Roundup: Countdown to the Supreme Court hearing

In advance of Tuesday’s Supreme Court hearing, Elections Canada has some new evidence that could cast doubt on some of the ballots that were nullified in the lower court decision. This is one of those rare moments when the Supreme Court will consider new evidence rather than just the factums presented before them.

The question of what to do with Dean Del Mastro continued to play out yesterday as the Liberals tried to get the Ethics committee to reconvene to hear from him, while the NDP decided to quash that idea (apparently it’s too much of a circus for the likes of serial name-caller Charlie Angus), but they instead want Rob Nicholson to refer the case to the Director of Public Prosecutions – even though it’s not actually his job to investigate things. But hey, details, right?

Here are three things that Julian Fantino needs to know about CIDA as he takes over the portfolio. Fantino, meanwhile, gives a bit of a slap to his predecessor when he pledges to bring “fiscal discipline” to the department.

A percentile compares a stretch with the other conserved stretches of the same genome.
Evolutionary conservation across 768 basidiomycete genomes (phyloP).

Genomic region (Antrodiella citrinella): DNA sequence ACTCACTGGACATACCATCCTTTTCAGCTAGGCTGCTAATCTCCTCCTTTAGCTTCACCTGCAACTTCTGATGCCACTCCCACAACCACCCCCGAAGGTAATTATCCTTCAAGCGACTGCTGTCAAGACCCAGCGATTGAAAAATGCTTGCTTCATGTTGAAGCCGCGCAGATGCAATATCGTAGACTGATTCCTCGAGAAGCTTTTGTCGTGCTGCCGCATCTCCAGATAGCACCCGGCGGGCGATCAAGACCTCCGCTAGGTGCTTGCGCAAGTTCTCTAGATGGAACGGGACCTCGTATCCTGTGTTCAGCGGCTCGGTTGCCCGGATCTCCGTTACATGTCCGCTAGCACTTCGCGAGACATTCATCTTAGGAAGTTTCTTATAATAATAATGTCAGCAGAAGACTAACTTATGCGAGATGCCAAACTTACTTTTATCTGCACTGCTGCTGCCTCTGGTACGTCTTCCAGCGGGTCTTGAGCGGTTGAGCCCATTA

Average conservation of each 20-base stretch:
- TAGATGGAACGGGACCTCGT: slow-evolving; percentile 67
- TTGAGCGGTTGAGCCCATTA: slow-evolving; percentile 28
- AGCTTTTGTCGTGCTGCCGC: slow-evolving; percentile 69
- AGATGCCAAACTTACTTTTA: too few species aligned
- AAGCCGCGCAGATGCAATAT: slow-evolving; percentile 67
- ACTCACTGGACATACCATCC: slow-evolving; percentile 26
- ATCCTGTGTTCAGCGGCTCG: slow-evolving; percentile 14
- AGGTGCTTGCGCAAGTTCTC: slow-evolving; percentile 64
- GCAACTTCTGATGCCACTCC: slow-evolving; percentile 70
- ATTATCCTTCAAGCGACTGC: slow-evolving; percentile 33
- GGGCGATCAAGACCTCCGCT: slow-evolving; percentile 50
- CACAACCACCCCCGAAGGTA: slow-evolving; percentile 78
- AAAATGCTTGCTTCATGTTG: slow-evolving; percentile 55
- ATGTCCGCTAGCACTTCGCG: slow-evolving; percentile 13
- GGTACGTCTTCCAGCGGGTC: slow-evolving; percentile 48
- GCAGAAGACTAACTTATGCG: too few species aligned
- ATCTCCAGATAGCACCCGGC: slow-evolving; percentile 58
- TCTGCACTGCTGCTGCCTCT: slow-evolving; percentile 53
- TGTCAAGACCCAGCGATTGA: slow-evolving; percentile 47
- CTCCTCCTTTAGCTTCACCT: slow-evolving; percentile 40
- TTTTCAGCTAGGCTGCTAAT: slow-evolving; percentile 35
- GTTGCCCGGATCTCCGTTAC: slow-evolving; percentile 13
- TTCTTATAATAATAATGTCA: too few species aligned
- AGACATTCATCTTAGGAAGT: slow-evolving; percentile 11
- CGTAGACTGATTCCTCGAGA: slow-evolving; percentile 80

Here’s a look at the proposed redrawn boundaries in four provinces, complete with maps that show those boundaries as compared to how they are currently.

Yesterday was the 30th anniversary of the passage of the Access to Information Act, which has seen a sad decline in recent years.

A Supreme Court ruling yesterday gives shape to how organised crime is being defined under the law in this country.

The Economist wonders if voters are tiring of Harper’s bullying – while calling Thomas Mulcair’s more rigid party discipline as “starting out well.” Which of these things is not like the other?

Here’s a look at those War of 1812 “movie trailers” that are showing up in cinemas across the country. This American spoof movie, however, is about as accurate all said trailer (especially as its point was about the vagueness of history classes on the topic).

And at the Calgary Stampede, Justin Trudeau is wearing the small belt buckle he got as a kid in 1978. Given that there tends to be an inverse proportion between belt buckle size and, well, you know, this probably isn’t a bad thing. As for Trudeau’s insistence that people taking off their suits and ties during Stampede as being more “authentic” obviously is a little too caught up in the giant fancy dress party that is Stampede, where thousands of people who’ve never even been close to a farm dress up to play cowboy. I can’t see that as being any more “authentic” than wearing a suit and tie. One might venture that it’s even less so. But maybe that’s just me.